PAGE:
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Donald Trump is suddenly in as much news as his beleaguered successor.

As Joe Biden is mired in a border crisis, Covid conundrum and Democratic paralysis, Trump is remaking the Republican Party in ways that seemed unimaginable after the election and the Capitol riot.

It’s akin to denouncing the media on a daily basis, but more importantly, it’s trying to redefine who can be considered a Republican in an increasingly narrow way. That’s why dismissing it as a distraction doesn’t work. He is the undisputed leader of the GOP and could well run in 2024.

Perhaps the biggest dilemma, especially for the press, is: what to do when Trump’s version of reality comes up against objective and verifiable facts? And that no longer means fighting the last war, continuing to investigate efforts to overthrow what the former president describes, without evidence, as a rigged election.

The Arizona audit, commissioned by Republicans and funded in part by Trump’s allies, was, by any reasonable standard, a disaster for Donald. It showed, as state officials have always maintained, that Biden had indeed won the state – in fact, he should have got 99 more votes and Trump 261 less.

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In the process, Friday’s report from Cyber ​​Ninjas – an organization with no previous electoral experience – raised a bunch of hypothetical questions. To be clear, there was no documentation that any individuals had committed fraud, with Biden winning the state by more than 10,000 votes.

Instead, the Ninjas said that duplicate ballots may have been counted, mail-in ballots may have come from the wrong addresses, some people may have voted in multiple counties, and perhaps 282 voters were be dead. But it’s all about potential problems.

For example, the audit found voters with the same name who were born in the same year, but did not verify dates of birth – so it is entirely possible that they were simply people with common names.

And yet Trump said the results were “so shamefully reported” by “virtually every mainstream media source,” citing “dishonest” media outlets like the New York Times, the Washington Post and CNN.

Trump said “we won” the audit and called for the decertification of the Arizona election. He cited the report’s assumptions as facts, saying many votes “could not have been cast physically,” nine times more than needed to override the results.

When I reported on the audit, I was personally attacked by many Trump fans on Twitter as being silly, biased and a liar, although anyone can go online and read the report. These supporters only echo his demands. If he says he won, then he won – just as they think the whole election was stolen (although new reports show the Trump campaign itself privately debunked some of the more popular claims. crazy about rigged voting machines).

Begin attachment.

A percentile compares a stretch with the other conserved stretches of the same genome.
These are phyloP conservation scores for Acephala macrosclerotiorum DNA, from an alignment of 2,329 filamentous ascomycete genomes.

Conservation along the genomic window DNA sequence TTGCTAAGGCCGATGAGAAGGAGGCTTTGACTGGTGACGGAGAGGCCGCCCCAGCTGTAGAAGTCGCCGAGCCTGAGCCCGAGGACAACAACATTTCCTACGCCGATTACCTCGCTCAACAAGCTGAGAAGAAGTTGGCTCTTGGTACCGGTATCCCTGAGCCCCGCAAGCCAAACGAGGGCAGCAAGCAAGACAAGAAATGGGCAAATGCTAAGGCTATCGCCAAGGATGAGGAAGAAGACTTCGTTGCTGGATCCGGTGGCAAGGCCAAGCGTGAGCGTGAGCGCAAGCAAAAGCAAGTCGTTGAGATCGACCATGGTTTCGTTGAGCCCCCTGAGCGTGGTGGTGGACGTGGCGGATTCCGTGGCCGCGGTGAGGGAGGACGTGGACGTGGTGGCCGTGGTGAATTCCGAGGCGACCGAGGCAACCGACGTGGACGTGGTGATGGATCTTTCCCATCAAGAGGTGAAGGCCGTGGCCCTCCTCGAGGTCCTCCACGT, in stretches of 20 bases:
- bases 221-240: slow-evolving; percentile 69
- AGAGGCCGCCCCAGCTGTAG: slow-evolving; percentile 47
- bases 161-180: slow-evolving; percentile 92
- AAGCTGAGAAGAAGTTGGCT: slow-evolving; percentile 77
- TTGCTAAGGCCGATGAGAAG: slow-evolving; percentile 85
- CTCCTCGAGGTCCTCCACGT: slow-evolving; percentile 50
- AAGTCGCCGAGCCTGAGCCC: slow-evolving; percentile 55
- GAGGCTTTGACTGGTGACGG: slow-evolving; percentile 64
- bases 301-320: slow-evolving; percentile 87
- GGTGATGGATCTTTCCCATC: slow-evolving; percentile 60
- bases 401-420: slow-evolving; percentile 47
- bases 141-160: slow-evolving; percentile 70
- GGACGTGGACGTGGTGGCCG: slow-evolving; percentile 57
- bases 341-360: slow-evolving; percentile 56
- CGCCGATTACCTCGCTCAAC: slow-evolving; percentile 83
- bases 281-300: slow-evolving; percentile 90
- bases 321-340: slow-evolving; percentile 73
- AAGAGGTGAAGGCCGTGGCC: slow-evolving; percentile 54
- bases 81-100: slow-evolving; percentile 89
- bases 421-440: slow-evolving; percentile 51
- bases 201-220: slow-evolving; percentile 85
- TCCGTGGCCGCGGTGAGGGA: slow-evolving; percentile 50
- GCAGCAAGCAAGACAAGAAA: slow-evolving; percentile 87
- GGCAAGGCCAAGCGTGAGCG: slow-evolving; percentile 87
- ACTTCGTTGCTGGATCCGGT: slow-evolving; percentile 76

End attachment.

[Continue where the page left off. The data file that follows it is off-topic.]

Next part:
Trump long ago made it clear that he would retaliate against Republicans who supported impeachment, like Liz Cheney, and to some extent, that is just tough politics. He has now extended that to George W. Bush, who is organizing a fundraiser for his vice president’s daughter – and that’s not surprising, since Trump ran against Bush and the Iraq war in 2016.

What I found striking was that Trump just called Bush a RINO. The Republican In Name Only insult was directed at those who were insufficiently conservative, ridiculed as spongy moderates.

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But how can the former GOP president, the son of the late ex-president, be called RINO, even though he has presented himself as a compassionate conservative? Isn’t Bush the epitome of the Republican establishment?

Trump now says he’s the establishment. This is how he can constantly attack Mitch McConnell, a true Blue Tory who helped him deliver a huge tax cut and a phalanx of right-wing judges – but who also held Trump accountable in the aftermath of the 6th. January.

PHOENIX, ARIZONA – JULY 24: Former U.S. President Donald Trump prepares to speak at the Rally To Protect Our Elections conference on July 24, 2021 in Phoenix, Arizona. Phoenix-based political organization Turning Point Action welcomed former President Donald Trump alongside GOP Arizona candidates who have started running for government-elected positions. (Photo by Brandon Bell / Getty Images)
(Brandon Bell / Getty Images)

Now Trump is slamming two Tories who were among his closest allies in the Senate, Lindsey Graham and Mike Lee. The reason? Bob Woodward-Robert Costa’s book described them as unconvinced by the electoral fraud arguments advanced by Rudy Giuliani and other Trump attorneys, with Graham describing them as “third year” stuff.

“Lindsey and Mike should be ashamed of not having led the fight necessary to win,” Trump said in a statement to reporters, adding, “The RINOs are fighting the Republicans harder than the Democrats. “

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The new definition is therefore clear. A RINO is any Republican Trump deems insufficiently loyal. It doesn’t have much to do with ideology – Trump didn’t show up or rule as a little conservative. He wants to purge the party of its detractors and install real Trumpians in their place.

It could happen. Some GOP veterans are retiring rather than racing again; others will be eliminated in the primaries. And that’s why many mainstream Republicans are trying not to get involved in the rigged election claims, in the hope of avoiding the wrath of the party’s most powerful force.

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